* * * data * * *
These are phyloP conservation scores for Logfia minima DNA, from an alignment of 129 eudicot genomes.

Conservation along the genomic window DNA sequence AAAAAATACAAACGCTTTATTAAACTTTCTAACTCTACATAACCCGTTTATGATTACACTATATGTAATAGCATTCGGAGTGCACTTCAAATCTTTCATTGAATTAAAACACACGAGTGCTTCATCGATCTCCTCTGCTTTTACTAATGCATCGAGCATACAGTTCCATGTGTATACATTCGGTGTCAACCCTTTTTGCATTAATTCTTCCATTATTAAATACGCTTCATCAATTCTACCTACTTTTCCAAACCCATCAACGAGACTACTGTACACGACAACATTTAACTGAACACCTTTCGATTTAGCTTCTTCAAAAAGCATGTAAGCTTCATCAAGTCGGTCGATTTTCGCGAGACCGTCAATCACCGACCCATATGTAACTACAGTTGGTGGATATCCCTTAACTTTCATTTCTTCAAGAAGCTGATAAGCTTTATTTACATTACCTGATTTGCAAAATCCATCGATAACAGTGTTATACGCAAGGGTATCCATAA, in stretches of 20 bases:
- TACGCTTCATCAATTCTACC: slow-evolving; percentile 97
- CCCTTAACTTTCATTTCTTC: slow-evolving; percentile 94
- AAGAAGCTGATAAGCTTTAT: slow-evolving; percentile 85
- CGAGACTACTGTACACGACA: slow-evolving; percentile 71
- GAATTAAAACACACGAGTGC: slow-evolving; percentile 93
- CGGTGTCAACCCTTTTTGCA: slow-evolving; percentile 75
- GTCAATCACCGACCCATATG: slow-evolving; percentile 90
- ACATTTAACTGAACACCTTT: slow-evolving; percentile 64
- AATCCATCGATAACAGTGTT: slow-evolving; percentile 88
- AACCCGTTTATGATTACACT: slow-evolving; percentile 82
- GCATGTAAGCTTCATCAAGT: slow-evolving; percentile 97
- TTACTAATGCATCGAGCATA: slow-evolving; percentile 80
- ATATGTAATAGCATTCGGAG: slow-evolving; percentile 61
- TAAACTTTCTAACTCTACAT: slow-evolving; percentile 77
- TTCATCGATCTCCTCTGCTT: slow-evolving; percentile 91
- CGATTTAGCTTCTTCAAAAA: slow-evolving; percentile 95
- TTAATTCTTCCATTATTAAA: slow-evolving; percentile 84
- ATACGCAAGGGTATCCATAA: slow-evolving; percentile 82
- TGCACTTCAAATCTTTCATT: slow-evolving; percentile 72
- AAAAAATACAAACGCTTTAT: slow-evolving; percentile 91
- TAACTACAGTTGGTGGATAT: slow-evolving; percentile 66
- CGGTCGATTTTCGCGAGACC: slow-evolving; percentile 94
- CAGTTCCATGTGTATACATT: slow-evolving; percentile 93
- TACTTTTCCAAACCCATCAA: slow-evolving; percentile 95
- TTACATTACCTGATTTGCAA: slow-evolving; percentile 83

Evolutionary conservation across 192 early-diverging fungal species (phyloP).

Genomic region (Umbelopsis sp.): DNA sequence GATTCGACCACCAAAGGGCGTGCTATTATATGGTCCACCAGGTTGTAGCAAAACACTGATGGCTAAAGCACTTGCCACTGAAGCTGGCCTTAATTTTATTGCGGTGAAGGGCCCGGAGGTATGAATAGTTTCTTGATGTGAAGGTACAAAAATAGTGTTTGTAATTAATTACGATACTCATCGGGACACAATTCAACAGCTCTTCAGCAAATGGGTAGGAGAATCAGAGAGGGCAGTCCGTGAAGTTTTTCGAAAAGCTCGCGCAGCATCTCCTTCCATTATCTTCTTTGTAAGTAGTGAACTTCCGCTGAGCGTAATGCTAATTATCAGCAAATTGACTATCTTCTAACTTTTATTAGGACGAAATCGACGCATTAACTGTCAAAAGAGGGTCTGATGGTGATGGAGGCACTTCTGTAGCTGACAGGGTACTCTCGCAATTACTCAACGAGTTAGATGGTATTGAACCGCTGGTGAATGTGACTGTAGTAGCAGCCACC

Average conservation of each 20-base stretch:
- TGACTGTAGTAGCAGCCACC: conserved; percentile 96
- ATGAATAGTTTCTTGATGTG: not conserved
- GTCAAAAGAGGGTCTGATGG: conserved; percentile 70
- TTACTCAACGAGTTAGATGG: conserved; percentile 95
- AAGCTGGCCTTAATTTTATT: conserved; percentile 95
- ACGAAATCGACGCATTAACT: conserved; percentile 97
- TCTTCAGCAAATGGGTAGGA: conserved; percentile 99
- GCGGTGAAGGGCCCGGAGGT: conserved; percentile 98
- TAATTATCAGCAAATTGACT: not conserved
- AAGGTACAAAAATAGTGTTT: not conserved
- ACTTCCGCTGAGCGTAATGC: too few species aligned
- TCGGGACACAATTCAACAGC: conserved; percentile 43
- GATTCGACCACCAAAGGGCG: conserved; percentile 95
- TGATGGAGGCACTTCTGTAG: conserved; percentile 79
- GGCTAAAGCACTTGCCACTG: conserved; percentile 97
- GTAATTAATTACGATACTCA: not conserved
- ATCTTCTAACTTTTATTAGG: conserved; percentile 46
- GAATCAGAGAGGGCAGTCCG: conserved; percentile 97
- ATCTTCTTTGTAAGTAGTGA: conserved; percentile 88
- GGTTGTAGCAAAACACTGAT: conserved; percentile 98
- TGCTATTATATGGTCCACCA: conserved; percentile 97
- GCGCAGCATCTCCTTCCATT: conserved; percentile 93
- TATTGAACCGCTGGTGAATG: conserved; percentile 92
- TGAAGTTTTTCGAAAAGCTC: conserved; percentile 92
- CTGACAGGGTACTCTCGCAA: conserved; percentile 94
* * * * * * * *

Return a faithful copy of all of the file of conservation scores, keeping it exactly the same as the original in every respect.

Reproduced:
These are phyloP conservation scores for Logfia minima DNA, from an alignment of 129 eudicot genomes.

Conservation along the genomic window DNA sequence AAAAAATACAAACGCTTTATTAAACTTTCTAACTCTACATAACCCGTTTATGATTACACTATATGTAATAGCATTCGGAGTGCACTTCAAATCTTTCATTGAATTAAAACACACGAGTGCTTCATCGATCTCCTCTGCTTTTACTAATGCATCGAGCATACAGTTCCATGTGTATACATTCGGTGTCAACCCTTTTTGCATTAATTCTTCCATTATTAAATACGCTTCATCAATTCTACCTACTTTTCCAAACCCATCAACGAGACTACTGTACACGACAACATTTAACTGAACACCTTTCGATTTAGCTTCTTCAAAAAGCATGTAAGCTTCATCAAGTCGGTCGATTTTCGCGAGACCGTCAATCACCGACCCATATGTAACTACAGTTGGTGGATATCCCTTAACTTTCATTTCTTCAAGAAGCTGATAAGCTTTATTTACATTACCTGATTTGCAAAATCCATCGATAACAGTGTTATACGCAAGGGTATCCATAA, in stretches of 20 bases:
- TACGCTTCATCAATTCTACC: slow-evolving; percentile 97
- CCCTTAACTTTCATTTCTTC: slow-evolving; percentile 94
- AAGAAGCTGATAAGCTTTAT: slow-evolving; percentile 85
- CGAGACTACTGTACACGACA: slow-evolving; percentile 71
- GAATTAAAACACACGAGTGC: slow-evolving; percentile 93
- CGGTGTCAACCCTTTTTGCA: slow-evolving; percentile 75
- GTCAATCACCGACCCATATG: slow-evolving; percentile 90
- ACATTTAACTGAACACCTTT: slow-evolving; percentile 64
- AATCCATCGATAACAGTGTT: slow-evolving; percentile 88
- AACCCGTTTATGATTACACT: slow-evolving; percentile 82
- GCATGTAAGCTTCATCAAGT: slow-evolving; percentile 97
- TTACTAATGCATCGAGCATA: slow-evolving; percentile 80
- ATATGTAATAGCATTCGGAG: slow-evolving; percentile 61
- TAAACTTTCTAACTCTACAT: slow-evolving; percentile 77
- TTCATCGATCTCCTCTGCTT: slow-evolving; percentile 91
- CGATTTAGCTTCTTCAAAAA: slow-evolving; percentile 95
- TTAATTCTTCCATTATTAAA: slow-evolving; percentile 84
- ATACGCAAGGGTATCCATAA: slow-evolving; percentile 82
- TGCACTTCAAATCTTTCATT: slow-evolving; percentile 72
- AAAAAATACAAACGCTTTAT: slow-evolving; percentile 91
- TAACTACAGTTGGTGGATAT: slow-evolving; percentile 66
- CGGTCGATTTTCGCGAGACC: slow-evolving; percentile 94
- CAGTTCCATGTGTATACATT: slow-evolving; percentile 93
- TACTTTTCCAAACCCATCAA: slow-evolving; percentile 95
- TTACATTACCTGATTTGCAA: slow-evolving; percentile 83

Evolutionary conservation across 192 early-diverging fungal species (phyloP).

Genomic region (Umbelopsis sp.): DNA sequence GATTCGACCACCAAAGGGCGTGCTATTATATGGTCCACCAGGTTGTAGCAAAACACTGATGGCTAAAGCACTTGCCACTGAAGCTGGCCTTAATTTTATTGCGGTGAAGGGCCCGGAGGTATGAATAGTTTCTTGATGTGAAGGTACAAAAATAGTGTTTGTAATTAATTACGATACTCATCGGGACACAATTCAACAGCTCTTCAGCAAATGGGTAGGAGAATCAGAGAGGGCAGTCCGTGAAGTTTTTCGAAAAGCTCGCGCAGCATCTCCTTCCATTATCTTCTTTGTAAGTAGTGAACTTCCGCTGAGCGTAATGCTAATTATCAGCAAATTGACTATCTTCTAACTTTTATTAGGACGAAATCGACGCATTAACTGTCAAAAGAGGGTCTGATGGTGATGGAGGCACTTCTGTAGCTGACAGGGTACTCTCGCAATTACTCAACGAGTTAGATGGTATTGAACCGCTGGTGAATGTGACTGTAGTAGCAGCCACC

Average conservation of each 20-base stretch:
- TGACTGTAGTAGCAGCCACC: conserved; percentile 96
- ATGAATAGTTTCTTGATGTG: not conserved
- GTCAAAAGAGGGTCTGATGG: conserved; percentile 70
- TTACTCAACGAGTTAGATGG: conserved; percentile 95
- AAGCTGGCCTTAATTTTATT: conserved; percentile 95
- ACGAAATCGACGCATTAACT: conserved; percentile 97
- TCTTCAGCAAATGGGTAGGA: conserved; percentile 99
- GCGGTGAAGGGCCCGGAGGT: conserved; percentile 98
- TAATTATCAGCAAATTGACT: not conserved
- AAGGTACAAAAATAGTGTTT: not conserved
- ACTTCCGCTGAGCGTAATGC: too few species aligned
- TCGGGACACAATTCAACAGC: conserved; percentile 43
- GATTCGACCACCAAAGGGCG: conserved; percentile 95
- TGATGGAGGCACTTCTGTAG: conserved; percentile 79
- GGCTAAAGCACTTGCCACTG: conserved; percentile 97
- GTAATTAATTACGATACTCA: not conserved
- ATCTTCTAACTTTTATTAGG: conserved; percentile 46
- GAATCAGAGAGGGCAGTCCG: conserved; percentile 97
- ATCTTCTTTGTAAGTAGTGA: conserved; percentile 88
- GGTTGTAGCAAAACACTGAT: conserved; percentile 98
- TGCTATTATATGGTCCACCA: conserved; percentile 97
- GCGCAGCATCTCCTTCCATT: conserved; percentile 93
- TATTGAACCGCTGGTGAATG: conserved; percentile 92
- TGAAGTTTTTCGAAAAGCTC: conserved; percentile 92
- CTGACAGGGTACTCTCGCAA: conserved; percentile 94